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(Washington, D.C.) – U.S. Sen. Jeanne Shaheen (D-NH), chair of the Senate Foreign Relations Subcommittee on European Affairs, held a hearing today examining the status of Ukrainian political reforms and their implications for the United States. Among those testifying was Eugenia Tymoshenko, who spoke about the plight of her mother, former Ukrainian Prime Minister Yulia Tymoshenko. Yulia Tymoshenko, one of the leaders of 2004’s Orange Revolution and leader of the opposition against current Ukrainian president Viktor Yanukovych, has been in jail since October 2011 on charges that U.S. and E.U. officials have said are political.

Below is Shaheen’s opening statement, as prepared for delivery:

The Senate Foreign Relations Subcommittee on Europe meets today to examine the current situation in Ukraine and to evaluate what’s at stake for the United States and our transatlantic allies.  We have two impressive panels of witnesses here to help us sort through these difficult issues.  Thank you all for being here, and we look forward to hearing from each of you.  I want to take a second to welcome the Subcommittee Ranking Member, Senator John Barrasso from Wyoming. 

As one of the largest and most strategically located countries on the European continent, Ukraine literally and figuratively lies at the crossroads between Europe and Russia.  Its importance as an energy transit state and as a force in the vital Black Sea region has made the country a unique and critical player in Euro-Atlantic economic, energy and security considerations.  In addition, the country’s ongoing transition from a Soviet republic to a market-based democratic system makes Ukraine an important test case for reform in this part of the world. 

Obviously, the people of Ukraine will have the final say on the future of their country; however, we are here today because the path Ukraine ultimately chooses matters to the United States and to our European allies.  As a result, the U.S. and Europe must play a more aggressive role in encouraging Ukraine to continue down the path of reform. 

Last year marked the 20th anniversary of Ukraine’s independence from the Soviet Union, and over the course of the last two decades, we have seen some important progress in Ukraine.

On the security front, Ukraine made a courageous decision to voluntarily give up its nuclear arsenal in 1996, and today, it continues to lead in nonproliferation efforts around the globe, committing to eliminate all of its highly enriched uranium by the spring of 2012.  In addition, the U.S. relationship with Ukraine has evolved positively since 1991, culminating in a strategic partnership initiated in 2008.  We have seen progress on political reforms and democratization in some areas, including open elections and a free media.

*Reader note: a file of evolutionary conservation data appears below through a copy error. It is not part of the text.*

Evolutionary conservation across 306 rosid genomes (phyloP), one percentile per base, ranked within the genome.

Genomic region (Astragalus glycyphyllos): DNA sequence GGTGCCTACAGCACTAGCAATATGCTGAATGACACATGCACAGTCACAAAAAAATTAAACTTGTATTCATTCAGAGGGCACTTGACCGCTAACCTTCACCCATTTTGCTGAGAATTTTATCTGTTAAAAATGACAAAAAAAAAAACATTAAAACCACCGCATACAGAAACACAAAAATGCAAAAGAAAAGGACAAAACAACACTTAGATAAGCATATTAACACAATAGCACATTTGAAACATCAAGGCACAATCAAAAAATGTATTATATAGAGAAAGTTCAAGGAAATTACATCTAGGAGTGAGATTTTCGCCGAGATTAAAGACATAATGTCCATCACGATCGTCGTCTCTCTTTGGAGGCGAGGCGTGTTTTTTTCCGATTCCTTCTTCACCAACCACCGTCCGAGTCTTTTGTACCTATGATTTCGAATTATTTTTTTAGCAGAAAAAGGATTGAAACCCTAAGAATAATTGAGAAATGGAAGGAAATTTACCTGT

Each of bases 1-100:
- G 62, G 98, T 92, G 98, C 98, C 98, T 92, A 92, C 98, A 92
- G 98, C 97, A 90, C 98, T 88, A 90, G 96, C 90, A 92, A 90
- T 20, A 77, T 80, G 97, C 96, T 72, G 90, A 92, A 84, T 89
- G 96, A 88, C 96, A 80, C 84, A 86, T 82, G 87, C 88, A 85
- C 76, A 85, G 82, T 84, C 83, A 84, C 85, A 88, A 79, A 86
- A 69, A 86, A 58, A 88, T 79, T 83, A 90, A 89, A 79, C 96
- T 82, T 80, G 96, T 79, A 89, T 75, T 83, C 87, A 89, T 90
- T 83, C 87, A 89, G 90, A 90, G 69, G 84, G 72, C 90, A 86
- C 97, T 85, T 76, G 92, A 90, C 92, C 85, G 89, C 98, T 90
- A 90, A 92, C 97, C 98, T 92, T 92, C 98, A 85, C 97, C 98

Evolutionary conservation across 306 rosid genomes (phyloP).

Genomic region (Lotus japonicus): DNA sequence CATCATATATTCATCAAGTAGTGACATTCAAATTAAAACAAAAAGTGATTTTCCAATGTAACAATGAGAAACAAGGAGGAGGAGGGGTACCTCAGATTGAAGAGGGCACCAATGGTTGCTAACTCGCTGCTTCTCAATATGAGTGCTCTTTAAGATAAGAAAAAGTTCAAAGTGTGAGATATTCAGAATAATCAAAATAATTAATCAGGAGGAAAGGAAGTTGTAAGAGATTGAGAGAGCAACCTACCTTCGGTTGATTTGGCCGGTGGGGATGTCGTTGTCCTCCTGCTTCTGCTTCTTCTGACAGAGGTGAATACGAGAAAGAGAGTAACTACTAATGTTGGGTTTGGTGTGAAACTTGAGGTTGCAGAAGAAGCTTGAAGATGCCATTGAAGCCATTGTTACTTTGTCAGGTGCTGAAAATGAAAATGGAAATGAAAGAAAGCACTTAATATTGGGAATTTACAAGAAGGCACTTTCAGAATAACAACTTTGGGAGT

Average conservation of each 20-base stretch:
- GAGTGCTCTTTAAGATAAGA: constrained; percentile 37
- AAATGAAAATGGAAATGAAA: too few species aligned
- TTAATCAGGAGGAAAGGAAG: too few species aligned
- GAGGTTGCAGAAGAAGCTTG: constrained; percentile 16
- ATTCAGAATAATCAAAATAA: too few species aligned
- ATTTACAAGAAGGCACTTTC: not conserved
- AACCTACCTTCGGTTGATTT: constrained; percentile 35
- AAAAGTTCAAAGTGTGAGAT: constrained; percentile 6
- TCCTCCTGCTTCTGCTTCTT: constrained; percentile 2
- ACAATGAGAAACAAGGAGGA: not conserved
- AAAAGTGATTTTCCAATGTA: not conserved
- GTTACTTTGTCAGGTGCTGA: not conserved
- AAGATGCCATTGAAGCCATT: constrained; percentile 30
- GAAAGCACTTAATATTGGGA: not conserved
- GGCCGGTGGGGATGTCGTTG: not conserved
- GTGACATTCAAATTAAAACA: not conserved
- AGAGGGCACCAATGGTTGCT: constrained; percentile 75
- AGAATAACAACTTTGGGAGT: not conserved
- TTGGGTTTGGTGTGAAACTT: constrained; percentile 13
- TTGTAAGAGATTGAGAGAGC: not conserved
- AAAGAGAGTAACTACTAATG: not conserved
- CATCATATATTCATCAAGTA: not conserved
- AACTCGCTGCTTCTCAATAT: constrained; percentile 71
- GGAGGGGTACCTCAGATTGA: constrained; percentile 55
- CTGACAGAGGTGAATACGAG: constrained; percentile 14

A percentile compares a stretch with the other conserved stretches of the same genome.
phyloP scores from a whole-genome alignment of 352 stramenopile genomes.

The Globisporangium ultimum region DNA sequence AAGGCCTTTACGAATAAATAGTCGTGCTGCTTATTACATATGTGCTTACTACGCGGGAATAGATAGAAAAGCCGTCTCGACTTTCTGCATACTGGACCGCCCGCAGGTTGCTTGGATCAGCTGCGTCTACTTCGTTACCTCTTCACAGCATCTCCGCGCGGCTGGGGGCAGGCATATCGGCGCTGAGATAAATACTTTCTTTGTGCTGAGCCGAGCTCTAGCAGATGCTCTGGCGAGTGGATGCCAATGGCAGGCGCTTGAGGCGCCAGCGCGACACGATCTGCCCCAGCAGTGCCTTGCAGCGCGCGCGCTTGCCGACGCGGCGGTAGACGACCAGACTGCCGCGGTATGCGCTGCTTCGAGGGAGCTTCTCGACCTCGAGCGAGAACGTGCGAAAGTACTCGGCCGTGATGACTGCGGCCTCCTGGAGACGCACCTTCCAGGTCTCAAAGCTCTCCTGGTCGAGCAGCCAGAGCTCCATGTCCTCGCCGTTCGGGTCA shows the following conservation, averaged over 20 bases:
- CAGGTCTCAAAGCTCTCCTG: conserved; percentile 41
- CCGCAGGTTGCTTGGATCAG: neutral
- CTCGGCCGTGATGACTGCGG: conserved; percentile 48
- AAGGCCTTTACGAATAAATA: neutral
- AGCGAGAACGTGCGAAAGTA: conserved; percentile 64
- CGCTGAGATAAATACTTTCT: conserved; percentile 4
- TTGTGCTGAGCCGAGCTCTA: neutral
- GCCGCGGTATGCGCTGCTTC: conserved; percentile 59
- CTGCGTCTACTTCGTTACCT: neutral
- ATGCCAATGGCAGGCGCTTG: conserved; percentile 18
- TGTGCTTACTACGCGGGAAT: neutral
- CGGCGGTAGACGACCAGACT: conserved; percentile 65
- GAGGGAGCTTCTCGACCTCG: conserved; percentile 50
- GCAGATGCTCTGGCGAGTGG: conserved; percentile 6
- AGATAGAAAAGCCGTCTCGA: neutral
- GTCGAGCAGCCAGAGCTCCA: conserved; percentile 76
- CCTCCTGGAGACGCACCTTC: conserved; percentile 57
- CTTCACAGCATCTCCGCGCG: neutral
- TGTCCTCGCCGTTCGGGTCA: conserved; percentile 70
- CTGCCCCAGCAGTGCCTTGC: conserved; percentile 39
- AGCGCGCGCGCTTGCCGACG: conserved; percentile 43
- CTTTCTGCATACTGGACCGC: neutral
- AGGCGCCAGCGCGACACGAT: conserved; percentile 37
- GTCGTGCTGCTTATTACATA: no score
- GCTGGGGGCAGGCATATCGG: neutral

Unfortunately, despite some movement forward, Ukraine is severely lagging on a number of its own initiatives, and it continues to slip backward on its democratic and economic reform agenda.  

It has been two years since Viktor Yanykovych returned to power following the 2010 Presidential campaign in Ukraine.  Elected under what was considered to be a relatively free and fair election by outside observers, Yanykovych had the legitimacy and mandate to continue moving Ukraine toward a modern, independent, and market-oriented future.  However, Ukraine under Mr. Yanykovych has seen a significant slide on critical issues, including democratic reform, media independence, election standards, rule of law and economic issues.

According to the Wall Street Journal, Ukraine ranks 163rd out of 179 countries in terms of economic freedom.  That puts them dead last in Europe behind Belarus and Russia.  Last year’s annual Freedom House report found that Ukraine suffered the steepest decline in democracy of any major nation in the last two years, citing anti-democratic tactics, politicized courts, a media crackdown and the illegitimate use of force in the country. 

Perhaps most concerning for the international community is the case of former Prime Minister Yulia Tymoshenko.  Her continued imprisonment on dubious, politically motivated charges is unacceptable and antithetical to a free and open system.  The decision to move her to a prison outside of Kiev and her continued lack of appropriate medical care adds to our concerns. 

Her case is a symptom of the much more pervasive disease of a lack of rule of law, a corrupted judicial process, and selective persecution of political opposition leaders.  Politically motivated trials and further abuses will isolate Ukraine, undermine its independence from Russia, make it difficult to attract outside investment, and will further hurt the country’s already struggling economy. We have already seen a major free trade agreement with the European Union held up over the Tymoshenko case.

Let us be clear.  It will be difficult – if not impossible – for Ukraine to deepen relations with the West while Ms. Tymoshenko remains behind bars.  She should be released.   

In this dynamic year of revolutions throughout the Middle East and North Africa, we sometimes forget that in many ways, the Arab spring could arguably be seen as a continuation of the not-too-long-ago revolutions we saw in Ukraine and Georgia in 2003 and 2004.  However, as Ukrainians have learned since the heady, expectation-filled days of the Orange Revolution, democracy is not easy, and it does not happen overnight.  

Today, the people of Ukraine and its leadership face a critical choice about its future path.  We all share an interest in an open, independent, and successful Ukraine that is accountable to its people, and we all have a responsibility to help the country reach that important goal.  I look forward to hearing from our witnesses today about their ideas and suggestions for accomplishing this important objective.